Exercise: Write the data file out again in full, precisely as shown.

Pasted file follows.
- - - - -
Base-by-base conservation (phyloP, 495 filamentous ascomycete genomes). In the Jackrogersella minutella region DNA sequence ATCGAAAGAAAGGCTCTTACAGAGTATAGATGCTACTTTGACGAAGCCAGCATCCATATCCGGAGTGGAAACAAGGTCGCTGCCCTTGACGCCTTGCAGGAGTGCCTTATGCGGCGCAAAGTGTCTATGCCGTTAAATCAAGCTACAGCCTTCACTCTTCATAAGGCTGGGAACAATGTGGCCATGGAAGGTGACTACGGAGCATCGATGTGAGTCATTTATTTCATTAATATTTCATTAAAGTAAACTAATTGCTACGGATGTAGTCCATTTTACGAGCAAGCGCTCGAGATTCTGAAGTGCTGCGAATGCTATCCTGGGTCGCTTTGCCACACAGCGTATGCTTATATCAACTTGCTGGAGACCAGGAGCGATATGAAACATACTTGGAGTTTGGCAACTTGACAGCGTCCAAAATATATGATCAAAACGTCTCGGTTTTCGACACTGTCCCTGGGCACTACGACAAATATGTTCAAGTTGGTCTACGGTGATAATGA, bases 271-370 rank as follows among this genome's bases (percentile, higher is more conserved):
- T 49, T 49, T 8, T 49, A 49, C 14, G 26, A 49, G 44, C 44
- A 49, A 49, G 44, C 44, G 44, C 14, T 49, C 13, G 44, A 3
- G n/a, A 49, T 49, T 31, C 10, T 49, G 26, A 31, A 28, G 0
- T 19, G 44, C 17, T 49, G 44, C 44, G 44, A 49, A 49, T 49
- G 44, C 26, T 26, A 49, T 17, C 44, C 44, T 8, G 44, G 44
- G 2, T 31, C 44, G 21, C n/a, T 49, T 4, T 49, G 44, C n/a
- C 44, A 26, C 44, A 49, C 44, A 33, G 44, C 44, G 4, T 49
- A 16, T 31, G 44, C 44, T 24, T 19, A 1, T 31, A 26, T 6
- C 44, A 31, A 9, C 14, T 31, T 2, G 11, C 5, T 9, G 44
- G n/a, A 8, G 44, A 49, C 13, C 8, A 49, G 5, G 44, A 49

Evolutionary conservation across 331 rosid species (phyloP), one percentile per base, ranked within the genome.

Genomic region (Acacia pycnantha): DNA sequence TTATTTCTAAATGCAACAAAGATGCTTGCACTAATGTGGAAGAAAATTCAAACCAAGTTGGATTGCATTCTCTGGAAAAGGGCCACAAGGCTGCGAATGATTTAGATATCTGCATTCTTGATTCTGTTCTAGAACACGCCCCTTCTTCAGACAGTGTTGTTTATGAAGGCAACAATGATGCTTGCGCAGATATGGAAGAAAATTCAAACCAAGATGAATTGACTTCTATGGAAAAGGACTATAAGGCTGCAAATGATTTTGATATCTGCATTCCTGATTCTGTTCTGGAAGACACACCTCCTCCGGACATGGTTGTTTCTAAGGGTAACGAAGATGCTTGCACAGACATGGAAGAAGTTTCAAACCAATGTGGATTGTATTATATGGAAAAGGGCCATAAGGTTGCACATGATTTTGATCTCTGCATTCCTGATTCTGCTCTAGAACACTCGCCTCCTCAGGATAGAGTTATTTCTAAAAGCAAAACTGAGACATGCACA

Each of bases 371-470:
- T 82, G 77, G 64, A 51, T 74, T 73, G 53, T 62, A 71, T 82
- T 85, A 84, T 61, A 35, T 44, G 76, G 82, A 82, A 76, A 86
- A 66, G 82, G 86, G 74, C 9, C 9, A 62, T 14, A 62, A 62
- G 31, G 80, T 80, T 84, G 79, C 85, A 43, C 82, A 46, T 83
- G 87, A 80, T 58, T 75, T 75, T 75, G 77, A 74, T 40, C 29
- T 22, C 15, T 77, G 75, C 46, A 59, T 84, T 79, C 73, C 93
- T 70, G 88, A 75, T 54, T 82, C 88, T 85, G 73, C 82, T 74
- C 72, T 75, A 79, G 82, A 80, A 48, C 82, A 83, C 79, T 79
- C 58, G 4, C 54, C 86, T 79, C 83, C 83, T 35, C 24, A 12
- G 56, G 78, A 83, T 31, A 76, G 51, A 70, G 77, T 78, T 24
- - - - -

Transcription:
Base-by-base conservation (phyloP, 495 filamentous ascomycete genomes). In the Jackrogersella minutella region DNA sequence ATCGAAAGAAAGGCTCTTACAGAGTATAGATGCTACTTTGACGAAGCCAGCATCCATATCCGGAGTGGAAACAAGGTCGCTGCCCTTGACGCCTTGCAGGAGTGCCTTATGCGGCGCAAAGTGTCTATGCCGTTAAATCAAGCTACAGCCTTCACTCTTCATAAGGCTGGGAACAATGTGGCCATGGAAGGTGACTACGGAGCATCGATGTGAGTCATTTATTTCATTAATATTTCATTAAAGTAAACTAATTGCTACGGATGTAGTCCATTTTACGAGCAAGCGCTCGAGATTCTGAAGTGCTGCGAATGCTATCCTGGGTCGCTTTGCCACACAGCGTATGCTTATATCAACTTGCTGGAGACCAGGAGCGATATGAAACATACTTGGAGTTTGGCAACTTGACAGCGTCCAAAATATATGATCAAAACGTCTCGGTTTTCGACACTGTCCCTGGGCACTACGACAAATATGTTCAAGTTGGTCTACGGTGATAATGA, bases 271-370 rank as follows among this genome's bases (percentile, higher is more conserved):
- T 49, T 49, T 8, T 49, A 49, C 14, G 26, A 49, G 44, C 44
- A 49, A 49, G 44, C 44, G 44, C 14, T 49, C 13, G 44, A 3
- G n/a, A 49, T 49, T 31, C 10, T 49, G 26, A 31, A 28, G 0
- T 19, G 44, C 17, T 49, G 44, C 44, G 44, A 49, A 49, T 49
- G 44, C 26, T 26, A 49, T 17, C 44, C 44, T 8, G 44, G 44
- G 2, T 31, C 44, G 21, C n/a, T 49, T 4, T 49, G 44, C n/a
- C 44, A 26, C 44, A 49, C 44, A 33, G 44, C 44, G 4, T 49
- A 16, T 31, G 44, C 44, T 24, T 19, A 1, T 31, A 26, T 6
- C 44, A 31, A 9, C 14, T 31, T 2, G 11, C 5, T 9, G 44
- G n/a, A 8, G 44, A 49, C 13, C 8, A 49, G 5, G 44, A 49

Evolutionary conservation across 331 rosid species (phyloP), one percentile per base, ranked within the genome.

Genomic region (Acacia pycnantha): DNA sequence TTATTTCTAAATGCAACAAAGATGCTTGCACTAATGTGGAAGAAAATTCAAACCAAGTTGGATTGCATTCTCTGGAAAAGGGCCACAAGGCTGCGAATGATTTAGATATCTGCATTCTTGATTCTGTTCTAGAACACGCCCCTTCTTCAGACAGTGTTGTTTATGAAGGCAACAATGATGCTTGCGCAGATATGGAAGAAAATTCAAACCAAGATGAATTGACTTCTATGGAAAAGGACTATAAGGCTGCAAATGATTTTGATATCTGCATTCCTGATTCTGTTCTGGAAGACACACCTCCTCCGGACATGGTTGTTTCTAAGGGTAACGAAGATGCTTGCACAGACATGGAAGAAGTTTCAAACCAATGTGGATTGTATTATATGGAAAAGGGCCATAAGGTTGCACATGATTTTGATCTCTGCATTCCTGATTCTGCTCTAGAACACTCGCCTCCTCAGGATAGAGTTATTTCTAAAAGCAAAACTGAGACATGCACA

Each of bases 371-470:
- T 82, G 77, G 64, A 51, T 74, T 73, G 53, T 62, A 71, T 82
- T 85, A 84, T 61, A 35, T 44, G 76, G 82, A 82, A 76, A 86
- A 66, G 82, G 86, G 74, C 9, C 9, A 62, T 14, A 62, A 62
- G 31, G 80, T 80, T 84, G 79, C 85, A 43, C 82, A 46, T 83
- G 87, A 80, T 58, T 75, T 75, T 75, G 77, A 74, T 40, C 29
- T 22, C 15, T 77, G 75, C 46, A 59, T 84, T 79, C 73, C 93
- T 70, G 88, A 75, T 54, T 82, C 88, T 85, G 73, C 82, T 74
- C 72, T 75, A 79, G 82, A 80, A 48, C 82, A 83, C 79, T 79
- C 58, G 4, C 54, C 86, T 79, C 83, C 83, T 35, C 24, A 12
- G 56, G 78, A 83, T 31, A 76, G 51, A 70, G 77, T 78, T 24